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Final exam part I Kodak In Russia In the early 1990s, Kodak entered Russia.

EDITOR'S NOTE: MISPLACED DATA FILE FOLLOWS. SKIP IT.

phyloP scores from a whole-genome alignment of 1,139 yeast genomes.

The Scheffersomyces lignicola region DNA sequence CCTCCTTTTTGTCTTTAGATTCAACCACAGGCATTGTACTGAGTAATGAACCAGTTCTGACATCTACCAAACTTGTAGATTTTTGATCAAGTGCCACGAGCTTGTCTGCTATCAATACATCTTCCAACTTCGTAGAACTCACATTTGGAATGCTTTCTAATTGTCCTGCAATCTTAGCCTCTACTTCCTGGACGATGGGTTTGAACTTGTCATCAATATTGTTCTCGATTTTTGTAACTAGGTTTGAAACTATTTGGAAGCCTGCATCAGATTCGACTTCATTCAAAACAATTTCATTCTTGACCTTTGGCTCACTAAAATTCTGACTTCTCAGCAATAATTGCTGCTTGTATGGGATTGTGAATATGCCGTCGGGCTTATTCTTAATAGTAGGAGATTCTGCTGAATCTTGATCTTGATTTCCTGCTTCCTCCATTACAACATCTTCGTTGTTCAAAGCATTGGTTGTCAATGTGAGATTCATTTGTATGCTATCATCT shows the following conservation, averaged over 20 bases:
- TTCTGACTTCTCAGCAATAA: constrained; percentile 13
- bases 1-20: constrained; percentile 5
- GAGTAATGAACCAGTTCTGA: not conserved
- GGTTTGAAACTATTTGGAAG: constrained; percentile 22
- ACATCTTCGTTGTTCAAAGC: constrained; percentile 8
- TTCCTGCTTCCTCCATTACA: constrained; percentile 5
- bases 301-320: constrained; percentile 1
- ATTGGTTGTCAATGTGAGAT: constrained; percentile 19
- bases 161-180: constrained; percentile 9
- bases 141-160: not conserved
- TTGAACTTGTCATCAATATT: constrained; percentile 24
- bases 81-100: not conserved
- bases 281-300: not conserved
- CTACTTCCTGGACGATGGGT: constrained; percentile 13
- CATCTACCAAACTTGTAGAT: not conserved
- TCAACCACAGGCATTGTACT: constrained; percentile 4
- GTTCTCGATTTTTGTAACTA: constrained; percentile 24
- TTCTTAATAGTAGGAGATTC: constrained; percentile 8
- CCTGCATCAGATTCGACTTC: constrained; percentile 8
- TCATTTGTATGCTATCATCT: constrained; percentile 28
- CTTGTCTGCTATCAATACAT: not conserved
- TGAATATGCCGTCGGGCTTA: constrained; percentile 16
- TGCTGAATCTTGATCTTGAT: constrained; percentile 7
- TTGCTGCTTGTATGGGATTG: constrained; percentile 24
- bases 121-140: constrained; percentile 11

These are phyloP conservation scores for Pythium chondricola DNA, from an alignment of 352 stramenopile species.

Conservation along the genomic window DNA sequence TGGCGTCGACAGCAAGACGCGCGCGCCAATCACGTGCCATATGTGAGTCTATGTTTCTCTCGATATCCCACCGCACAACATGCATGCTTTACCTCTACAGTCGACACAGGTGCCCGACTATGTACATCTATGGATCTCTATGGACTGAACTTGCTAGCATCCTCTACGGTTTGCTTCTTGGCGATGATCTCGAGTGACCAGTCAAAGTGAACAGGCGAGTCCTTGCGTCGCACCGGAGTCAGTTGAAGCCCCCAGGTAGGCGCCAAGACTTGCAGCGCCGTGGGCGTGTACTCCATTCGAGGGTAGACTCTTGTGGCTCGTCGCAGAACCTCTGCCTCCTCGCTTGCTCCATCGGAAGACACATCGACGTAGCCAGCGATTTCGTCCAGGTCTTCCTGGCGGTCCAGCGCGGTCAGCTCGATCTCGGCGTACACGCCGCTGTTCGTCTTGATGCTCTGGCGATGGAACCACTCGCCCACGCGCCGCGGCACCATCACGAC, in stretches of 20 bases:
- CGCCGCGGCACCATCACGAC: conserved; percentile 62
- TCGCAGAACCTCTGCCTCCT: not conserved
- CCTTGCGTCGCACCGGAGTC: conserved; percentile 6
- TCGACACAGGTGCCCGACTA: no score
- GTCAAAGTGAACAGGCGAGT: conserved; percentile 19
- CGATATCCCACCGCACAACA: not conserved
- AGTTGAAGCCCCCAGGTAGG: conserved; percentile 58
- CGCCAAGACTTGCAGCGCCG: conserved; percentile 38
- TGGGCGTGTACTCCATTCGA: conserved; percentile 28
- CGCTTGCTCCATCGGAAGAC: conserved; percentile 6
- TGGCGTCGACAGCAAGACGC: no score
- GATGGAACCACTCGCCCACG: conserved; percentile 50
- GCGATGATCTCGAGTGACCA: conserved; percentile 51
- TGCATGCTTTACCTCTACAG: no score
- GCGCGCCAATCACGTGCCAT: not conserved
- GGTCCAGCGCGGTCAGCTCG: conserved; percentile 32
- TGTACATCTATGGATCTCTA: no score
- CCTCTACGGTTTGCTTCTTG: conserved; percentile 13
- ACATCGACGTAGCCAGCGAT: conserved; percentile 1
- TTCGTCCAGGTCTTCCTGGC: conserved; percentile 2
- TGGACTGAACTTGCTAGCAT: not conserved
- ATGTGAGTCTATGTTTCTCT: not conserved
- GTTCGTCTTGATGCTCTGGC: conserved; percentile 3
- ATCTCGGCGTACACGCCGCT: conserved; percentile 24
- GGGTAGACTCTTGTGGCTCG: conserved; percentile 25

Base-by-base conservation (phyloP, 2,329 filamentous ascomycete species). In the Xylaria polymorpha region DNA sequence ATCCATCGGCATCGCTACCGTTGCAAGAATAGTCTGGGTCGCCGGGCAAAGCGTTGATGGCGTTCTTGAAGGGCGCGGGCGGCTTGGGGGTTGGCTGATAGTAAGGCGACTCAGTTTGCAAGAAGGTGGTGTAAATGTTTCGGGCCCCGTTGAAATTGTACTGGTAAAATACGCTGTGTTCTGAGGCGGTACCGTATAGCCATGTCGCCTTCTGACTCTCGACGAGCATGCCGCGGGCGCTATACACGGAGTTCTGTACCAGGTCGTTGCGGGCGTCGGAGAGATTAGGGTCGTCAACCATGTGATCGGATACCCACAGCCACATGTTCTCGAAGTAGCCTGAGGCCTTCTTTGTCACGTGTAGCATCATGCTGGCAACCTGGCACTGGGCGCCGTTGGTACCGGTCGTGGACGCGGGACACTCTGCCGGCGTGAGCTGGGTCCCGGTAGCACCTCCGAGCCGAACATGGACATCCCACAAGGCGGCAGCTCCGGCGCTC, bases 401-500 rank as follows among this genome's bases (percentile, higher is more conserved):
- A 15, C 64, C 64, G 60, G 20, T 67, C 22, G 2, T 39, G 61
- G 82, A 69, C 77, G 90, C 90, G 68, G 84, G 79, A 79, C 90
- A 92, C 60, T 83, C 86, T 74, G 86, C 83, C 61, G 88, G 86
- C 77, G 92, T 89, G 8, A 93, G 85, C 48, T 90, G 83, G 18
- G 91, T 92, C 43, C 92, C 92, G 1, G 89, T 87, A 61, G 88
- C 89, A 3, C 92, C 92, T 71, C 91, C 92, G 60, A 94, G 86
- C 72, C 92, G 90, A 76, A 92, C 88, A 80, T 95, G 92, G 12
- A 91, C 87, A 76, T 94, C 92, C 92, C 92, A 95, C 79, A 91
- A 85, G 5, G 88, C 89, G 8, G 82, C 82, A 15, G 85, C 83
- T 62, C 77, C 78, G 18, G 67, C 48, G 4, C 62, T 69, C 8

Kodak's entry into this market posed a number of challenges. Russian consumers had little knowledge of Kodak's products, and the consumer market for photography was very underdeveloped. Moreover, apart from state-run stores that were generally poorly run,. There was little or no infrastructure in place for distributing photographic equipment and films and for processing film. To compound matters, Russian consumers were poor and unlikely to be able to afford all but the most inexpensive cameras and films. When Kodak invested more than $10 million into a paper-finishing plant in the Yaroslavl region, there was a good deal of nervousness on the part of both the company's Russian division and its head office. After all, the experiences of other companies investing in Russia have not always been happy ones. But reflecting on the decision two years after the plant began operating, Thomas D. Garman, Kodak's general manager in Russia, said the project has been "a success" and describes the relationship between the company and regional authorities as one of: "You keep your word, we'll keep ours." It was a departure from what the company had anticipated. Kodak rented a large building in Yaroslavl from Russian photography equipment manufacturer, Slavich, to establish the paper-finishing facility. The multinational also negotiated the salary policy and working conditions of its new employees through Slavich - taking all its staff from the struggling Russian manufacturer. Garman says that "touch wood" - the company has had no problems to date with labour relations. Indeed, the general manager has been impressed with his employees' performance. "It is not pushing the point to say that production and efficiency at the factory in Yaroslavl is better than that in the U.S. and U.K.," Garman said. The plant produces photographic paper used for Kodak prints throughout Russia. In the early 1990s, the company began its own operations in Russia, choosing not to go through a subsidiary, a decision the general manager described as "in 20/20 hindsight, the best thing to do." "In the ensuing years, we grew phenomenally," Garman said of the period after establishing itself in post-Soviet Russia. "The Russia operations were a star performer for Kodak, with sales leaping from a few million to close to $200 million in the space of three or four years." Kodak's burgeoning camera sales in Russia, however, came to a screaming halt after the financial crisis of August 1998, as the population's purchasing power was dramatically reduced. The company was forced to shed 200 staff and is down 40 percent this year on last year. And it wasn't only camera sales that were hit. "We sell the machines, paper and chemistry for photos to shops, and after the crisis businesspeople simply stopped investing in machines," Garman said. However, despite the drop in camera and machine sales, the population continued to take photos. Broadly, the company needed a new strategy to adapt to the changed economic circumstances, he said. 1